skip to Main Content

Give ‘Future You’ the gift of documentation

  • By , Director of Engineering, Culture Foundry

Ah, documentation. Whenever starting a project or picking one up, I love to read the docs. However, someone has to write and maintain those documents. Depending on who the audience is (and how big the company is), it may be a developer who is maintaining them. It can be a hassle, but I like to think of documentation, as a gift to “future me”. It will cost me now to create the docs, but it will be helpful in the future when I’m troubleshooting a project I haven’t touched for months.

At Culture Foundry, we use multiple repositories for our documentation. Because of the power of the URL, we can link between them. The location depends on the audience, how the documentation is generated and who is writing it. The primary locations:

  • Google drive is our primary documentation repository because it is easy for anyone to create and access documentation. It can also hold PDFs or other less changing forms of documentation. However, Google drive search is not really that good, so make sure you pick a good naming system. Here at CF each client has an acronym and we put that acronym on pretty much every piece of documentation for that client in Google Drive.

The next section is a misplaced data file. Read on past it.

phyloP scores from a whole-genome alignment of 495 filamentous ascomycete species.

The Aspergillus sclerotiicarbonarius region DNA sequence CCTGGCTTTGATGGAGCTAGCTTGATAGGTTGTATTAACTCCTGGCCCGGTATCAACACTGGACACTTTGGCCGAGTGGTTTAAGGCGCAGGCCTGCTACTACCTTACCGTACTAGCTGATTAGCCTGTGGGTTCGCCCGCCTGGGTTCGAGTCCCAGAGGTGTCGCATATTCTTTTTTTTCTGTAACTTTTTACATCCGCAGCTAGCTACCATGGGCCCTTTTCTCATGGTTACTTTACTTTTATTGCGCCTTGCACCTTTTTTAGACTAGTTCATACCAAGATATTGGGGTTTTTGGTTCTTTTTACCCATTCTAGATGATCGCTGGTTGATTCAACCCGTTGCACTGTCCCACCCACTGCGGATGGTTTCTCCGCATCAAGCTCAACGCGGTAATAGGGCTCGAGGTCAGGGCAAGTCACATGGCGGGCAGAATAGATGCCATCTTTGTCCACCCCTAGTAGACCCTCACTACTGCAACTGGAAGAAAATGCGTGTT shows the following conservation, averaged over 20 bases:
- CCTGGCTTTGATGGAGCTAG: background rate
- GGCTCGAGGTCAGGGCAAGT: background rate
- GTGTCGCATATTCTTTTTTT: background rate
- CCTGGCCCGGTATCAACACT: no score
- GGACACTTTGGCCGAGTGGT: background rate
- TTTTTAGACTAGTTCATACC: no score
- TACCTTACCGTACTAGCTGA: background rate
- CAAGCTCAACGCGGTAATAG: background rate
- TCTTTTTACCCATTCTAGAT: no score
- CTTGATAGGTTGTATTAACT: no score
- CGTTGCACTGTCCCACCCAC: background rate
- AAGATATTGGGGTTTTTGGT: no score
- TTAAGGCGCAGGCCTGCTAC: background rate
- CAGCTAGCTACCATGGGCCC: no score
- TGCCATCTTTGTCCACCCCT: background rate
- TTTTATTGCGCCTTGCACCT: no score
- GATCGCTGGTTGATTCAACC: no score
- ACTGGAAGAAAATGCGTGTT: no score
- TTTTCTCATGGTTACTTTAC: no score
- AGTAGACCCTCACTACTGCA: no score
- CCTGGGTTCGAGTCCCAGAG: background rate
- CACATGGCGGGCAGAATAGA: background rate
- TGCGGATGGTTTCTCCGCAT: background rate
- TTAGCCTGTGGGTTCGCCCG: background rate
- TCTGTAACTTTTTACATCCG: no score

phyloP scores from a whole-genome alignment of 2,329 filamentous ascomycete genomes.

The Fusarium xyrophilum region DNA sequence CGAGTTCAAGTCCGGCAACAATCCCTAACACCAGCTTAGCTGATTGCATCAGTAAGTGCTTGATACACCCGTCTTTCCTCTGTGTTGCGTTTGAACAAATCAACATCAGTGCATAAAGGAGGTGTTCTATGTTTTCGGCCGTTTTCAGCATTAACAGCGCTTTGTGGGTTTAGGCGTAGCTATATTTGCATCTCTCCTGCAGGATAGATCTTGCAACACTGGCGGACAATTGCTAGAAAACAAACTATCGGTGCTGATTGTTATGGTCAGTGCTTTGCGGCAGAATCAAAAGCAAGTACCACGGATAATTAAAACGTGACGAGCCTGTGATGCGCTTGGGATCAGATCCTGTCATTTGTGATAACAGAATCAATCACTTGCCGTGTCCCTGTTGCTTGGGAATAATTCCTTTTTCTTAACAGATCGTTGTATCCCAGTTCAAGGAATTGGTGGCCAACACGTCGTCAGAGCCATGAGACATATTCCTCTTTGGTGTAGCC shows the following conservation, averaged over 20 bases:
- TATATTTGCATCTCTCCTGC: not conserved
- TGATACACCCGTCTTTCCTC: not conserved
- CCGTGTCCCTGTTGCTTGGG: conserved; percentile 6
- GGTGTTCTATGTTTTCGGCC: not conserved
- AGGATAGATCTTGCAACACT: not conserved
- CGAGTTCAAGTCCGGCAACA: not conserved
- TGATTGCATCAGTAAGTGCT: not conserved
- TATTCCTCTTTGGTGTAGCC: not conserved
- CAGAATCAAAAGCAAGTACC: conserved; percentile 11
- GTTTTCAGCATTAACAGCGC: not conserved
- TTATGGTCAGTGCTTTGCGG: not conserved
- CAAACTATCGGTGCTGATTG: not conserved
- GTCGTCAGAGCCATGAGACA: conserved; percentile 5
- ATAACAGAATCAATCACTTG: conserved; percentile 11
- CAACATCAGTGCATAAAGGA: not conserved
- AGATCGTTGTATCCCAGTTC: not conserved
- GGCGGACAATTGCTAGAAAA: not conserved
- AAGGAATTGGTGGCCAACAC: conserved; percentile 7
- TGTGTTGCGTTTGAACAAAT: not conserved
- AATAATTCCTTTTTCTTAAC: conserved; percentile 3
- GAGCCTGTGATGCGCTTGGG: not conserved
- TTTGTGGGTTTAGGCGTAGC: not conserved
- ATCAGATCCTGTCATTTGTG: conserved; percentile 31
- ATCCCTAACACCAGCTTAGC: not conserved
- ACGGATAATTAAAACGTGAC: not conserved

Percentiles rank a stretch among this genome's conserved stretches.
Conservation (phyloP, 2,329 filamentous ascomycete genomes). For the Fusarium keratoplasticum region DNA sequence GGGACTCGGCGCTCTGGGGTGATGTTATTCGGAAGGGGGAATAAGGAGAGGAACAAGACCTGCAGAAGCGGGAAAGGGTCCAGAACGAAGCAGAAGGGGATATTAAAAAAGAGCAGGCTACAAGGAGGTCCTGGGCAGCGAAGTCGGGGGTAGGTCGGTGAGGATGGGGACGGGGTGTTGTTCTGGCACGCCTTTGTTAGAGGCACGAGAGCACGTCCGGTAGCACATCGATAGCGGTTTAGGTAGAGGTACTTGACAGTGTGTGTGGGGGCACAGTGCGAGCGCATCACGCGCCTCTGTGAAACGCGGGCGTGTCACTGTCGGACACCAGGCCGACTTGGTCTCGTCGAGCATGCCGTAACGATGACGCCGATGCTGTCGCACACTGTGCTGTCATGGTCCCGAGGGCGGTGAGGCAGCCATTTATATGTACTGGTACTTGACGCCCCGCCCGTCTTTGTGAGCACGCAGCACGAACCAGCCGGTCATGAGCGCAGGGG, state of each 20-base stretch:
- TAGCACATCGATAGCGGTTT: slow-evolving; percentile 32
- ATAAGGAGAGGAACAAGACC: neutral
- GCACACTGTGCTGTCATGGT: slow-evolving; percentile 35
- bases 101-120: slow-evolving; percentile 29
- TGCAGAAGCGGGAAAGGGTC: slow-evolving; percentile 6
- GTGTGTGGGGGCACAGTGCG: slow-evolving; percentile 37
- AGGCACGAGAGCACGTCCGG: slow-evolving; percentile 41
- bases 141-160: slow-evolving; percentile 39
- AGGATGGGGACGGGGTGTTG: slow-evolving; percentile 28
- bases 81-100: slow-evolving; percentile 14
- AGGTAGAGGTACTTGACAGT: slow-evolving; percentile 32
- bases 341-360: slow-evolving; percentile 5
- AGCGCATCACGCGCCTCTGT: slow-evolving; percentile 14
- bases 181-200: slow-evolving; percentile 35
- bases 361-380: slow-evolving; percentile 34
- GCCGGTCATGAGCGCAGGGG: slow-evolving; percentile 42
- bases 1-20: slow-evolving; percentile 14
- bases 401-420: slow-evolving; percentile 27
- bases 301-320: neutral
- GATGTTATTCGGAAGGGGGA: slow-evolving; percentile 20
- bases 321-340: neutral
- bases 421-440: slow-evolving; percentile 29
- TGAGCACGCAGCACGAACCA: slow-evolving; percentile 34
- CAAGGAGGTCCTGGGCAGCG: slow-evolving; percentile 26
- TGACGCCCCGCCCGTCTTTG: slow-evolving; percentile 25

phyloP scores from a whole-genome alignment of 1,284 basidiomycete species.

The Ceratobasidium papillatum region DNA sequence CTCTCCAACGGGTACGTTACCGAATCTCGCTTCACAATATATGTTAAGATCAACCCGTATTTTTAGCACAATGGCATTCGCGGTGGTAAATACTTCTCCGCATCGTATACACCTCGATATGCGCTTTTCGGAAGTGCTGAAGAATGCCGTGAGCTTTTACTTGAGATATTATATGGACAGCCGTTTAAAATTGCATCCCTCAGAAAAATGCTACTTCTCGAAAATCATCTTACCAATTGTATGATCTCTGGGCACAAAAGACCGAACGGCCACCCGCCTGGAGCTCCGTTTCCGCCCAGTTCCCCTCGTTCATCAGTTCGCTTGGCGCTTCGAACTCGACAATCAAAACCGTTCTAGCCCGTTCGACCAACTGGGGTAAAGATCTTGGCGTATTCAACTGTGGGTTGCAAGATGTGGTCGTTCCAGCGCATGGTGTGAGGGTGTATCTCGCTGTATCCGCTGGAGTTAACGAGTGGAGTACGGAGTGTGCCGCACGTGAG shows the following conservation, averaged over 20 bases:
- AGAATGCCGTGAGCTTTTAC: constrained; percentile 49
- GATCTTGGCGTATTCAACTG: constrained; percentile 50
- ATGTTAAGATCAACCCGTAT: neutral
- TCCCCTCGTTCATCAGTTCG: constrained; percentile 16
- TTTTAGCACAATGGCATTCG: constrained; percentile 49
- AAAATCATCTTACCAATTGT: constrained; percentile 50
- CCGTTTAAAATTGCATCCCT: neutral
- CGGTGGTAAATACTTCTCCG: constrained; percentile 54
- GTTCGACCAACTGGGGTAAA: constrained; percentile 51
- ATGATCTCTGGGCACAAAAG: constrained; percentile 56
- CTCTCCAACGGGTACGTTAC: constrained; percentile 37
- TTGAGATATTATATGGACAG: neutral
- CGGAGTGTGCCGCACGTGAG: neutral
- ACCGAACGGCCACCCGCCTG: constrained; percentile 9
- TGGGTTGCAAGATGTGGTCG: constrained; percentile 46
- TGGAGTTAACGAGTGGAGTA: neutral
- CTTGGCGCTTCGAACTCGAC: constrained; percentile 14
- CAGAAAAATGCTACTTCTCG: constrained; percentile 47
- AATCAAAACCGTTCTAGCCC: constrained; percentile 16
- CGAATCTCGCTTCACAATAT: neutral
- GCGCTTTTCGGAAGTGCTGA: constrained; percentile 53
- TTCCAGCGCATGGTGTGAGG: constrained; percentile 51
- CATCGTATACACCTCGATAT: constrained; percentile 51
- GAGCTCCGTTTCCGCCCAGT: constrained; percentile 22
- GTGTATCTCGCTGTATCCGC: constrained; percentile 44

• Lucid charts for our network diagrams. This is a URL addressable charting tool.
  • Github readme files for developer setup and development specific documentation like best practices. Links between this and the Google drive documentation can be really useful.
  • Trello cards can be sources of documentation and explanations why a system ended up in a certain way. However, it’s best to copy the relevant information from the Trello card to one of the above forms, because Trello cards are hard to scan quickly.
  • Slack discussions. These have the same strengths and drawbacks as Trello, but are even less structured. I find these most helpful when they provide more context around a decision.

Here’s what we document (on the development side):

  • System level documentation (here are the big pieces of system X, and here’s how they fit together)
  • Requirements for systems we are builing.
  • Standard operating procedure (“this is how you do X”)
  • Developer system setup

I have been a fan of documentation for all of my professional life. Documentation is never done, and a key piece of growing your documentation is for everyone on the team to feel like they have the time and power to update, expand, remove or change the documentation.

Back To Top